A large part of the Buffalo Bills' success in 2014 could rest on the team's running game. To that end, C.J. Spiller expressed optimism about the goals of the rushing corps this season, telling NFL AM's Steve Wyche that it's up to the running backs to take the pressure off quarterback EJ Manuel.
"I think if we have our running game going, [Manuel will] feel more comfortable relying on that instead of having him going out there saying 'EJ, we need you to throw the ball,'" Spiller said. It was a sentiment that Manuel parroted after practice.
"When you have great talent like that on the backfield, it's always a huge friend to the quarterback," said Manuel. "If the running game is great, the passing game should open up as well."
That's where Spiller, Fred Jackson and Bryce Brown come in. Last season, the Bills finished second in rushing offense, but 28th in passing. Much of that had to do with injuries to Manuel, which pressed Thad Lewis and Jeff Tuel into service. If all of the key pieces can stay relatively healthy, Buffalo has a beguiling offensive attack. But if Spiller and Jackson falter, it could have a ripple effect on Manuel, Sammy Watkins, Robert Woods and others.
Running for the top job in Washington
A new head coach generally means a new philosophy on offense and defense. Jay Gruden and his newly appointed staff taking over in Washington has led to questions about what will happen with the running game. Alfred Morris will undoubtedly remain the starter, but what happens behind him? Will there be a training camp running back competition in the making?
Waiting in the wings is Roy Helu, but he's likely to be pushed by the duo of Chris Thompson and rookie Lache Seastrunk. According to CSN Washington's Tarik El-Bashir, Gruden is more enamored with Thompson's ability as a punt returner, while Seastrunk still has plenty to learn about pass protection and route running -- two things that Helu already does very well.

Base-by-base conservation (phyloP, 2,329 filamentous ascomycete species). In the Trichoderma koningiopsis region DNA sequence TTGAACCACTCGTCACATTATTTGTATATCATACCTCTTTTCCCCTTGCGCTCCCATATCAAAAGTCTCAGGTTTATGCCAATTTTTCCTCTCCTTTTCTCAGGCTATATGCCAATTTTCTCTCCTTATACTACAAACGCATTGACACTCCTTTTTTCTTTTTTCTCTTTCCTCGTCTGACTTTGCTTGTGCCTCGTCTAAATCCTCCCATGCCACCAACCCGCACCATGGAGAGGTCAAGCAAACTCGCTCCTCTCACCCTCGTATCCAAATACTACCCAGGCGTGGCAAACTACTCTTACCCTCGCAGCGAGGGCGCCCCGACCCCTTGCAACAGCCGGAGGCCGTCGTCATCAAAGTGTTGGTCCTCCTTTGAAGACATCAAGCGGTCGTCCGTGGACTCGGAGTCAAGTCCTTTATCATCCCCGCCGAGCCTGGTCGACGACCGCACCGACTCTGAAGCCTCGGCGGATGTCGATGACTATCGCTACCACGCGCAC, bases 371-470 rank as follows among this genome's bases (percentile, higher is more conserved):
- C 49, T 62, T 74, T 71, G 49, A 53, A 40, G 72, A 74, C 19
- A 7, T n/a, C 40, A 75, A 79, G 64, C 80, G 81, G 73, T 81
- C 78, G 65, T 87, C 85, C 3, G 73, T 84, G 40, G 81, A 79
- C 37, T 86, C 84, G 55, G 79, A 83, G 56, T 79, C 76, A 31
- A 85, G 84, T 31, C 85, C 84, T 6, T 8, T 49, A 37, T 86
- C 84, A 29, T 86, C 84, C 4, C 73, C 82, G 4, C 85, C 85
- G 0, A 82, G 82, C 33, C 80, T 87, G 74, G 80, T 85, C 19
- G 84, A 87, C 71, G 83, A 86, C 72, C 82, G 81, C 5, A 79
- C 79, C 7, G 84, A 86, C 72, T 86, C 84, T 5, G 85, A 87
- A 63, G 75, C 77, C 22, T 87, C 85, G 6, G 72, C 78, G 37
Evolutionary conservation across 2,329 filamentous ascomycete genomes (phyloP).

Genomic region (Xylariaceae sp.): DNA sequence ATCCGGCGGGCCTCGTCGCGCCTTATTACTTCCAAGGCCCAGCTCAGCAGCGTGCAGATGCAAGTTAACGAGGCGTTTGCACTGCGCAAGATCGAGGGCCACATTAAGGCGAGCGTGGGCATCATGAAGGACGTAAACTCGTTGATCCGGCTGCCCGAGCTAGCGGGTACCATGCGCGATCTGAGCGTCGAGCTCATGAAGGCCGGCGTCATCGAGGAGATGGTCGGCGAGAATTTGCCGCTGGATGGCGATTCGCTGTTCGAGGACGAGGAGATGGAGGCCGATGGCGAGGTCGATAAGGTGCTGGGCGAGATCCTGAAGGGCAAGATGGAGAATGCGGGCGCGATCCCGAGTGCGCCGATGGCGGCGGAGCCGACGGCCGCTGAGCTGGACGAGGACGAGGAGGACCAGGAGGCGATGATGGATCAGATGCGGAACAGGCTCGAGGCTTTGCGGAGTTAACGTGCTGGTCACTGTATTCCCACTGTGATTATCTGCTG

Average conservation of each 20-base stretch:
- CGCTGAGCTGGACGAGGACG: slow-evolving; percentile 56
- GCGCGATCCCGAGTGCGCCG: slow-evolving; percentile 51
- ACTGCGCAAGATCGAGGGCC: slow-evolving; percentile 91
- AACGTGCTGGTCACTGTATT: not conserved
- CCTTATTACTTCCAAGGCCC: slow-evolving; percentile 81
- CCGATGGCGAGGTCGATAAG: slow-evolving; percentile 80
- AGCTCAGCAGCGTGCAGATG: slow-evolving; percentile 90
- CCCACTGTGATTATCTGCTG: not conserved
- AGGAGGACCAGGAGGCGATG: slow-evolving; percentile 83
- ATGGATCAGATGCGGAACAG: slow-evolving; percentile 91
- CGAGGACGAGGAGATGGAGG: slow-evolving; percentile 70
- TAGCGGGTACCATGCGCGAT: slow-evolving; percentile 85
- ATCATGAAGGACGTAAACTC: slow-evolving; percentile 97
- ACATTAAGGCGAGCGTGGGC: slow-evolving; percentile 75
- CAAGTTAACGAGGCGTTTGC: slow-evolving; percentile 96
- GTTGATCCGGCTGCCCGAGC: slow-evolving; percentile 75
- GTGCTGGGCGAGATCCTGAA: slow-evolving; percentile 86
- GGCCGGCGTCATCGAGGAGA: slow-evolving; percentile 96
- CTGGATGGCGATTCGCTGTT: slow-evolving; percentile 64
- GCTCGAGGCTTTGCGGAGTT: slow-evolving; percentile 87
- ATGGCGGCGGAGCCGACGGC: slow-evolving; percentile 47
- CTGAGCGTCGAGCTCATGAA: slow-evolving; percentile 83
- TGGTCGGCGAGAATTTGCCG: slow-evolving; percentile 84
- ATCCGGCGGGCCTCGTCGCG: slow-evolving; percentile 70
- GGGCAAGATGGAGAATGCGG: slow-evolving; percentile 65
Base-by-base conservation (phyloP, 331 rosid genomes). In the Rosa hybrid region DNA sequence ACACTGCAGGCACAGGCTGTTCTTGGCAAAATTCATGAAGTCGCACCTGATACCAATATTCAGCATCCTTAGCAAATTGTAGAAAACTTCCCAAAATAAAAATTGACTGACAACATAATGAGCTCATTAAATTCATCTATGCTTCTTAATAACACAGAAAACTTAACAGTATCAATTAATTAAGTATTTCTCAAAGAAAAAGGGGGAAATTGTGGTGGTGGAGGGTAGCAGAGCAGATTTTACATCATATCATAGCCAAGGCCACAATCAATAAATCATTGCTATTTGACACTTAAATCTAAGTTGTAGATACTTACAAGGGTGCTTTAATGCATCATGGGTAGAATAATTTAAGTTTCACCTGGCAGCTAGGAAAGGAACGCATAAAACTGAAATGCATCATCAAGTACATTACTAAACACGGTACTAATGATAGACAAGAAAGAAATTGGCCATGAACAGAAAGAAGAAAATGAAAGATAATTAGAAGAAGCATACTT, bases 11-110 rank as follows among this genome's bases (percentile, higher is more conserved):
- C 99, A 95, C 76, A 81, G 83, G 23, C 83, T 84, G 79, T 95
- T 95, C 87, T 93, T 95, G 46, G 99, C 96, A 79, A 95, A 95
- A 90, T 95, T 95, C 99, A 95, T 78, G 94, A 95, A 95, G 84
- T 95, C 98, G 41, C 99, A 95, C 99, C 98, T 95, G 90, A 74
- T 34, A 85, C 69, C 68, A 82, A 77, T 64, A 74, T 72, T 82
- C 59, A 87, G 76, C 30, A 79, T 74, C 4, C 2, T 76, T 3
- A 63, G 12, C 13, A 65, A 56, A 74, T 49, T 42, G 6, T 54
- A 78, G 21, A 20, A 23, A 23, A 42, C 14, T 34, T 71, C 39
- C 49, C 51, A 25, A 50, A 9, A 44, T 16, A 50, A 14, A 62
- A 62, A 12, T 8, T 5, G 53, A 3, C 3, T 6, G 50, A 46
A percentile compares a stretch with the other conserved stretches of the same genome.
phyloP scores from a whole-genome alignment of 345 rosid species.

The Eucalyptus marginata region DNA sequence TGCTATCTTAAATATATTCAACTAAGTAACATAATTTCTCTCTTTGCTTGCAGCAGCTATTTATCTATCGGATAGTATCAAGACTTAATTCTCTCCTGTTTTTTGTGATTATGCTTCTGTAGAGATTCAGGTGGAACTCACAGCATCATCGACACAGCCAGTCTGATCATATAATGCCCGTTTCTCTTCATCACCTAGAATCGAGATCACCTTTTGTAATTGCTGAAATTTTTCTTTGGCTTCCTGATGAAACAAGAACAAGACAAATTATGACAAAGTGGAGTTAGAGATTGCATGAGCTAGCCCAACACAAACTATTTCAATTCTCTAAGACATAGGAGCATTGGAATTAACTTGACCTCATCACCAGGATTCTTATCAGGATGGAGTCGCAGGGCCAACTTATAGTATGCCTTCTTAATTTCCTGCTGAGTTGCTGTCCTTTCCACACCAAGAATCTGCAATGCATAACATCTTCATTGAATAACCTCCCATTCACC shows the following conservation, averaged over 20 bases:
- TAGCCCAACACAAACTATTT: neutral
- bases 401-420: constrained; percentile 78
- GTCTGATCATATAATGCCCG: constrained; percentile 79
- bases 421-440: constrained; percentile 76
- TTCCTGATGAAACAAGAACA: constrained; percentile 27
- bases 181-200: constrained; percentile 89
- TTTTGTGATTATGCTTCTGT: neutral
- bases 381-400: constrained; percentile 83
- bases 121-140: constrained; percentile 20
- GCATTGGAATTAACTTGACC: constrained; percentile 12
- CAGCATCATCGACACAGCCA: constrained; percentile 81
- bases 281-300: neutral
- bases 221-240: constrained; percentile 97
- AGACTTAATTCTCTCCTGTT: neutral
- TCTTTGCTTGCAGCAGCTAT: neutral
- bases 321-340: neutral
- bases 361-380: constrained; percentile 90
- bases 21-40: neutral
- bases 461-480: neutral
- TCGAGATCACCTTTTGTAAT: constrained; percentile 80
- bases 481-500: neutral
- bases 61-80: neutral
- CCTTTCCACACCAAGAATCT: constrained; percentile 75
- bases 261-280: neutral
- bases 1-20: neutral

One thing seems clear: Washington's rushing attack might not change too drastically from the scheme that previous offensive coordinator Kyle Shanahan ran. The biggest clue is that veteran fullback Darrel Young's job is reportedly safe. If the main battering ram in front of Morris isn't going anywhere, don't look for Morris' role to vary too much.
» Few camp battles will be as closely monitored as the quarterback competition in Cleveland. That attention is only going to become more focused now that head coach Mike Pettine has said the team plans to name its starter before the third preseason game. The coaching staff is still determining how to divide the reps in practice, but this tug-of-war should be a little more even than it was during minicamp. Rookie Johnny Manziel seemed to take the lead during offseason minicamp, but incumbent starter Brian Hoyer says he's a full go after suffering a torn ACL last season. According to Pettine, leadership qualities will play a part in it. That could work in Hoyer's favor -- especially if Cleveland is forced to endure a season without Josh Gordon.
» Speaking of rookie quarterbacks ... Teddy Bridgewater could be facing an uphill battle to be the Vikings starter for Week 1. While head coach Mike Zimmer hasn't intimated who the top quarterback will be this season, most observers think veteran Matt Cassel will get the nod. Nonetheless, Bridgewater has shown some good things in his limited first-team reps. He'll need to continue that in training camp in order to surpass Cassel -- or at least hold off Christian Ponder.
» Last season, plenty of Giants fans and fantasy owners were nervous about seeing Eli Mannign on the field. This season, it's the veteran quarterback who's admitting to some nerves. Manning told the New York Post that he still isn't where he wants to be with new offensive coordinator Ben McAdoo's scheme but says it will come together "with repetition and more plays." At this point in his career, Manning's fantasy stock is on a downward trajectory. He'll have a hard time being drafted in many leagues, but if Manning can elevate his play after a dreadful 2013, he could become an interesting waiver wire option.
» Travis Kelce was expected to be a contributor to the Chiefs offense last season, but microfracture surgery prevented him from playing all but one special teams snap. This season, the young tight end is healthy and has been working with Alex Smith. The plan is to have Kelce as the main pass-catching tight end in Kansas City's offense -- that could be significant when you consider the success of players like Brent Celek during Andy Reid's tenure in Philadelphia. Just don't expect huge things from Kelce right out of the chute.
Marcas Grant is a fantasy editor for NFL.com. You can follow him on Twitter @MarcasG.